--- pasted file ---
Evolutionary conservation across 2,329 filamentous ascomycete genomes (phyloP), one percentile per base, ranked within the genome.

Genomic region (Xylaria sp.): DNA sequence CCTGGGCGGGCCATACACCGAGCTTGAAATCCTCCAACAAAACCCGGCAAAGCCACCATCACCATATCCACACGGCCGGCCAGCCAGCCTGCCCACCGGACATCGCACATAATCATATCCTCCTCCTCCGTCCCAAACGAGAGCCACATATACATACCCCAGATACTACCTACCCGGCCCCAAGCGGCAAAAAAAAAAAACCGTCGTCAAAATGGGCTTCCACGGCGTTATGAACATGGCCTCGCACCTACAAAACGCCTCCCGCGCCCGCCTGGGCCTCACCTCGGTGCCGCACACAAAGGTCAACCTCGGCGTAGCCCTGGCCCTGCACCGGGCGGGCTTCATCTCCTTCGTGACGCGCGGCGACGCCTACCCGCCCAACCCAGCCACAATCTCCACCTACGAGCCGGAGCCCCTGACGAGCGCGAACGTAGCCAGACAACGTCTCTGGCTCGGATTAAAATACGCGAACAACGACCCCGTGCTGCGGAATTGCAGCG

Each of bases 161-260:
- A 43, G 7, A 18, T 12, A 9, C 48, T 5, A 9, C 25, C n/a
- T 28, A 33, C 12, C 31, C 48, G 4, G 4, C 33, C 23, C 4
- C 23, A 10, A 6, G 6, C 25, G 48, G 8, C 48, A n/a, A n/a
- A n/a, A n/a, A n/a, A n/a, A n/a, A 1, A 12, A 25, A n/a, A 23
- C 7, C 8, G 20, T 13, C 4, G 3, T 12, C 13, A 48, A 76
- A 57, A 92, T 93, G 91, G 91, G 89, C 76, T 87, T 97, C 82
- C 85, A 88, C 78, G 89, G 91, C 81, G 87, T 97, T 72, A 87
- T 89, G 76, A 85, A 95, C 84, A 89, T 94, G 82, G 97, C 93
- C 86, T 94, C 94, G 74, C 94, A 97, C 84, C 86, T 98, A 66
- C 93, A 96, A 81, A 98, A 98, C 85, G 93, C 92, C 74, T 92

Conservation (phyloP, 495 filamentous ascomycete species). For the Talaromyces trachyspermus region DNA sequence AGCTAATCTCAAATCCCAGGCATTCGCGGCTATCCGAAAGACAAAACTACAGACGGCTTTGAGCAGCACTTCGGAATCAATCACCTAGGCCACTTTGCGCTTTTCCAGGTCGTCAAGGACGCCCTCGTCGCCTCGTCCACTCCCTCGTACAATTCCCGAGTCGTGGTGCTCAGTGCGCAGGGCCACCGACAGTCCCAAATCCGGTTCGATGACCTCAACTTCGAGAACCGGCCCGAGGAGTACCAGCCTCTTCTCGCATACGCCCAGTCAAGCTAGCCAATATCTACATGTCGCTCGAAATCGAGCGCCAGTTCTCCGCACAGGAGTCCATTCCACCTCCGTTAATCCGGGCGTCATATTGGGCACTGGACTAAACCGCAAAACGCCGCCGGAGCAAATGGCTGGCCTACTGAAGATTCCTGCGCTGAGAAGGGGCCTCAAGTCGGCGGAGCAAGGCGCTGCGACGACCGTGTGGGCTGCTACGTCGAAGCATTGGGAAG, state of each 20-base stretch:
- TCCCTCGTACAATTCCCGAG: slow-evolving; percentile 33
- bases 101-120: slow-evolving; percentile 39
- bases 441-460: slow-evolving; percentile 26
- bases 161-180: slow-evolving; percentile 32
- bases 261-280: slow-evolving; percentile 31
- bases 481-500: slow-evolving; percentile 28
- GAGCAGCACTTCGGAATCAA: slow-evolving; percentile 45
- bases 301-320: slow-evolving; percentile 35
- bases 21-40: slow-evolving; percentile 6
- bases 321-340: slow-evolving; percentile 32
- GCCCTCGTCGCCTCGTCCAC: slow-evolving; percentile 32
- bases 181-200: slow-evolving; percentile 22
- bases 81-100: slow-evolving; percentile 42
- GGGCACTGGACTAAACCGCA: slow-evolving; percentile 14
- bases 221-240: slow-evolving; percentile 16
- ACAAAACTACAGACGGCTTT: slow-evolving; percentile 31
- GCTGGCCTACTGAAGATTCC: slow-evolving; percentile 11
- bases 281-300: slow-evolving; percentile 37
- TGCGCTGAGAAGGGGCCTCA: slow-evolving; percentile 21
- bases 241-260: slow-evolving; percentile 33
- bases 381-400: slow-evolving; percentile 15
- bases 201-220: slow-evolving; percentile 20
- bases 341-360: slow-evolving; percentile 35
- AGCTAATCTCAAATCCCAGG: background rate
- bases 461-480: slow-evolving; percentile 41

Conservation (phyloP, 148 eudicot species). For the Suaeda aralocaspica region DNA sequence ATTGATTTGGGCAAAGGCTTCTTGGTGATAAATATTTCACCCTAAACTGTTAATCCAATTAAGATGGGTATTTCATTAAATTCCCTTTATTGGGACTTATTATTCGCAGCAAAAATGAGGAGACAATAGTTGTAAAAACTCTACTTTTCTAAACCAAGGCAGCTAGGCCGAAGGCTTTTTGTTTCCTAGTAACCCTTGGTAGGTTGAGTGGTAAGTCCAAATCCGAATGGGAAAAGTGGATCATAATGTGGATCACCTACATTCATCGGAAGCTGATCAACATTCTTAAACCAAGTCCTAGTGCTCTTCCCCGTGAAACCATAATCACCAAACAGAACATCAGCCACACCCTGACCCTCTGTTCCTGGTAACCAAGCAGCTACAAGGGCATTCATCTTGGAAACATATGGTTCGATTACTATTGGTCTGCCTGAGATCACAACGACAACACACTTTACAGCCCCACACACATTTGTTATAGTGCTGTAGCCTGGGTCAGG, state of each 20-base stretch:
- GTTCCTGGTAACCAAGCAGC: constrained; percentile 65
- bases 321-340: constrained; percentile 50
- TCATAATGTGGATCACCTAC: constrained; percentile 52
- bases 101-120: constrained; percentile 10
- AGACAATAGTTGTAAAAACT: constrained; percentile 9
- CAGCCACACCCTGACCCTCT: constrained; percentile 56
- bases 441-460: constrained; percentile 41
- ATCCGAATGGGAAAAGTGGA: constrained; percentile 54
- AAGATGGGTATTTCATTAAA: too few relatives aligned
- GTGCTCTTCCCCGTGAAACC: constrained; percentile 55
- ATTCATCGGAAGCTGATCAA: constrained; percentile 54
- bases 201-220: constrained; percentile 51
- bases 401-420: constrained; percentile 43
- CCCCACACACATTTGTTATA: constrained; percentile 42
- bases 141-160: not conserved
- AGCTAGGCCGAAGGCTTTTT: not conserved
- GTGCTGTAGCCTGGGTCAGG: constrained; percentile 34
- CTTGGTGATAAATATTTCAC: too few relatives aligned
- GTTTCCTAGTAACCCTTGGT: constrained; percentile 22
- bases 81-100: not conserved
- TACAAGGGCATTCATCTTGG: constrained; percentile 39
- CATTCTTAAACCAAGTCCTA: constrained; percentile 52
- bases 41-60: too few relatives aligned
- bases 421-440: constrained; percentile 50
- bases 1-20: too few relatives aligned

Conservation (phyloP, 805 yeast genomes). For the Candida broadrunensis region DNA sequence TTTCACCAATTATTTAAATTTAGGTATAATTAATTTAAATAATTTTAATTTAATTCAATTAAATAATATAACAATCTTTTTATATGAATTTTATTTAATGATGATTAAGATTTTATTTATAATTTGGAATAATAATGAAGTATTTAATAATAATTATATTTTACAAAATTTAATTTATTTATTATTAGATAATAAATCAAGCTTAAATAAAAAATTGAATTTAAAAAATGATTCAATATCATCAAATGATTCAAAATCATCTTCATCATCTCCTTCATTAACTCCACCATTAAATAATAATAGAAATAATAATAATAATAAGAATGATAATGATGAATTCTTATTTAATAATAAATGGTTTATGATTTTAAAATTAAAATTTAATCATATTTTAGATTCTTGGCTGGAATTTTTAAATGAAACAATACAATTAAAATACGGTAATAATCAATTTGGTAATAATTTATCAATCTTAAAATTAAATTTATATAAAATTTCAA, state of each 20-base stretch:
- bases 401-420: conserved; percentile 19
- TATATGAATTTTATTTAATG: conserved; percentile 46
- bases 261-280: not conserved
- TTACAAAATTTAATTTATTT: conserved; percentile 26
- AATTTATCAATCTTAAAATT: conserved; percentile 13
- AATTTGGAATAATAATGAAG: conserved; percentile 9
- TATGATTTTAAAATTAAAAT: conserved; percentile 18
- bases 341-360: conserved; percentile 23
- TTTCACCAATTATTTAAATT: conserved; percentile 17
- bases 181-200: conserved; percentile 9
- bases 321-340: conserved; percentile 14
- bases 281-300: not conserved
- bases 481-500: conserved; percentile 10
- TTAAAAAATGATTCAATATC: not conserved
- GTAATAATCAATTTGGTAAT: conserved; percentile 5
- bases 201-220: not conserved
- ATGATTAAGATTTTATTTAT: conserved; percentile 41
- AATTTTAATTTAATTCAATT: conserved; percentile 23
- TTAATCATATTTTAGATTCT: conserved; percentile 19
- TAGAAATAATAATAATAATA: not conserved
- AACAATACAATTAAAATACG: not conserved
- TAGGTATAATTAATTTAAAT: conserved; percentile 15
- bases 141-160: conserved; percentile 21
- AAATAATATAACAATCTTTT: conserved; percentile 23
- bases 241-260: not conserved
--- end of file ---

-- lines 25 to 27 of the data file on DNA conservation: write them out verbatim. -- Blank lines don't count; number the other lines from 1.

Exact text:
- GCCCTCGTCGCCTCGTCCAC: slow-evolving; percentile 32
- bases 181-200: slow-evolving; percentile 22
- bases 81-100: slow-evolving; percentile 42